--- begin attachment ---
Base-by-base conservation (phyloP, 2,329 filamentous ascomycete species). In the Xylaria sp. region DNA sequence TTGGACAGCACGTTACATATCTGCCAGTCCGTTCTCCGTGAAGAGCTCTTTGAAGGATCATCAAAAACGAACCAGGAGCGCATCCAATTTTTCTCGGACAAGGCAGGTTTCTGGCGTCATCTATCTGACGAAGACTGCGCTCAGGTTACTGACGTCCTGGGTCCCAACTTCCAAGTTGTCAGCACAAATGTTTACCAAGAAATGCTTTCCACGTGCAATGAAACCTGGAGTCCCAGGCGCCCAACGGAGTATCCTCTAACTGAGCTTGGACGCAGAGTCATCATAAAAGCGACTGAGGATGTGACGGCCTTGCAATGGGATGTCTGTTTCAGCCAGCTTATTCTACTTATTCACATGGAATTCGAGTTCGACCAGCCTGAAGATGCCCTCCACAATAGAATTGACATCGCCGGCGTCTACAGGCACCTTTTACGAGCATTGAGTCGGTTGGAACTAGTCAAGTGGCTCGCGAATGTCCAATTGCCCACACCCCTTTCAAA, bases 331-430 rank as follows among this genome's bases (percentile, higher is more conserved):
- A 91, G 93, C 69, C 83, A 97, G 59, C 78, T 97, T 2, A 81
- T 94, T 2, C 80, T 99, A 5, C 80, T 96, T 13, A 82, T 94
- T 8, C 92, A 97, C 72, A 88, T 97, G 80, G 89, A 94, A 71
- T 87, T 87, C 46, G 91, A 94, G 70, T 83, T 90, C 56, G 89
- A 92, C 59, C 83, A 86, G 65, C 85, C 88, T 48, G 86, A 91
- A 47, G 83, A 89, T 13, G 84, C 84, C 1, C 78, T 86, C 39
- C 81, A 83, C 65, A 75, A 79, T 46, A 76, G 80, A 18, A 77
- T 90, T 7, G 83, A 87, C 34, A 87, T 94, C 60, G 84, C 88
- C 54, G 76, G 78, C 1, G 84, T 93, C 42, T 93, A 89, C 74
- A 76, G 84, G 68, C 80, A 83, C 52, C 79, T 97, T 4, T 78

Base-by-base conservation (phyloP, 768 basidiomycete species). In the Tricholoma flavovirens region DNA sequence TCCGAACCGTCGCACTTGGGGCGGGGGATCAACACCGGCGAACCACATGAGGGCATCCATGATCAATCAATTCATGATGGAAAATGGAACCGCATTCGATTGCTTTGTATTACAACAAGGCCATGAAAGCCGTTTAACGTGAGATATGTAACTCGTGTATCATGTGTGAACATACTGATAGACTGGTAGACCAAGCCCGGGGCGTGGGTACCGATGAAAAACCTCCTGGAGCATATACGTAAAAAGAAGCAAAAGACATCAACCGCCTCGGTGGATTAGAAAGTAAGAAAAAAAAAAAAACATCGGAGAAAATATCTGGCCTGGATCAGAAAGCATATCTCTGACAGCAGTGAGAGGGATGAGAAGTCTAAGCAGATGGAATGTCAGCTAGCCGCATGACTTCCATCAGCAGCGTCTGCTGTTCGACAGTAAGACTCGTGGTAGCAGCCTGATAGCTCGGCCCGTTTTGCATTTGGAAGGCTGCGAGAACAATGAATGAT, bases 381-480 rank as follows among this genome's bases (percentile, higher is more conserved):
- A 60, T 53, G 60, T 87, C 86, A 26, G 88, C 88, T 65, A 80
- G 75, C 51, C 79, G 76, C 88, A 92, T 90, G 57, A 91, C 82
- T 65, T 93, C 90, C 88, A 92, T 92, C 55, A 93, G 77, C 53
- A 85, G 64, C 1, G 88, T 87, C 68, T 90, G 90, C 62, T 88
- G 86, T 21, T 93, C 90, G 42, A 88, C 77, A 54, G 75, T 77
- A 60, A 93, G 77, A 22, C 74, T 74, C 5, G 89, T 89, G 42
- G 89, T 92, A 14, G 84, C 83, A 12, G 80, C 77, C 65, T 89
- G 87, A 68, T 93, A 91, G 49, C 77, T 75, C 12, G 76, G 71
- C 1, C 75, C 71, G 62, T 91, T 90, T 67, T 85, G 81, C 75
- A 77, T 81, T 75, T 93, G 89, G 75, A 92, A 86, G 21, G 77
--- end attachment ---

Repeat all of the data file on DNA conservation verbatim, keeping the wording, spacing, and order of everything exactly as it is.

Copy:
Base-by-base conservation (phyloP, 2,329 filamentous ascomycete species). In the Xylaria sp. region DNA sequence TTGGACAGCACGTTACATATCTGCCAGTCCGTTCTCCGTGAAGAGCTCTTTGAAGGATCATCAAAAACGAACCAGGAGCGCATCCAATTTTTCTCGGACAAGGCAGGTTTCTGGCGTCATCTATCTGACGAAGACTGCGCTCAGGTTACTGACGTCCTGGGTCCCAACTTCCAAGTTGTCAGCACAAATGTTTACCAAGAAATGCTTTCCACGTGCAATGAAACCTGGAGTCCCAGGCGCCCAACGGAGTATCCTCTAACTGAGCTTGGACGCAGAGTCATCATAAAAGCGACTGAGGATGTGACGGCCTTGCAATGGGATGTCTGTTTCAGCCAGCTTATTCTACTTATTCACATGGAATTCGAGTTCGACCAGCCTGAAGATGCCCTCCACAATAGAATTGACATCGCCGGCGTCTACAGGCACCTTTTACGAGCATTGAGTCGGTTGGAACTAGTCAAGTGGCTCGCGAATGTCCAATTGCCCACACCCCTTTCAAA, bases 331-430 rank as follows among this genome's bases (percentile, higher is more conserved):
- A 91, G 93, C 69, C 83, A 97, G 59, C 78, T 97, T 2, A 81
- T 94, T 2, C 80, T 99, A 5, C 80, T 96, T 13, A 82, T 94
- T 8, C 92, A 97, C 72, A 88, T 97, G 80, G 89, A 94, A 71
- T 87, T 87, C 46, G 91, A 94, G 70, T 83, T 90, C 56, G 89
- A 92, C 59, C 83, A 86, G 65, C 85, C 88, T 48, G 86, A 91
- A 47, G 83, A 89, T 13, G 84, C 84, C 1, C 78, T 86, C 39
- C 81, A 83, C 65, A 75, A 79, T 46, A 76, G 80, A 18, A 77
- T 90, T 7, G 83, A 87, C 34, A 87, T 94, C 60, G 84, C 88
- C 54, G 76, G 78, C 1, G 84, T 93, C 42, T 93, A 89, C 74
- A 76, G 84, G 68, C 80, A 83, C 52, C 79, T 97, T 4, T 78

Base-by-base conservation (phyloP, 768 basidiomycete species). In the Tricholoma flavovirens region DNA sequence TCCGAACCGTCGCACTTGGGGCGGGGGATCAACACCGGCGAACCACATGAGGGCATCCATGATCAATCAATTCATGATGGAAAATGGAACCGCATTCGATTGCTTTGTATTACAACAAGGCCATGAAAGCCGTTTAACGTGAGATATGTAACTCGTGTATCATGTGTGAACATACTGATAGACTGGTAGACCAAGCCCGGGGCGTGGGTACCGATGAAAAACCTCCTGGAGCATATACGTAAAAAGAAGCAAAAGACATCAACCGCCTCGGTGGATTAGAAAGTAAGAAAAAAAAAAAAACATCGGAGAAAATATCTGGCCTGGATCAGAAAGCATATCTCTGACAGCAGTGAGAGGGATGAGAAGTCTAAGCAGATGGAATGTCAGCTAGCCGCATGACTTCCATCAGCAGCGTCTGCTGTTCGACAGTAAGACTCGTGGTAGCAGCCTGATAGCTCGGCCCGTTTTGCATTTGGAAGGCTGCGAGAACAATGAATGAT, bases 381-480 rank as follows among this genome's bases (percentile, higher is more conserved):
- A 60, T 53, G 60, T 87, C 86, A 26, G 88, C 88, T 65, A 80
- G 75, C 51, C 79, G 76, C 88, A 92, T 90, G 57, A 91, C 82
- T 65, T 93, C 90, C 88, A 92, T 92, C 55, A 93, G 77, C 53
- A 85, G 64, C 1, G 88, T 87, C 68, T 90, G 90, C 62, T 88
- G 86, T 21, T 93, C 90, G 42, A 88, C 77, A 54, G 75, T 77
- A 60, A 93, G 77, A 22, C 74, T 74, C 5, G 89, T 89, G 42
- G 89, T 92, A 14, G 84, C 83, A 12, G 80, C 77, C 65, T 89
- G 87, A 68, T 93, A 91, G 49, C 77, T 75, C 12, G 76, G 71
- C 1, C 75, C 71, G 62, T 91, T 90, T 67, T 85, G 81, C 75
- A 77, T 81, T 75, T 93, G 89, G 75, A 92, A 86, G 21, G 77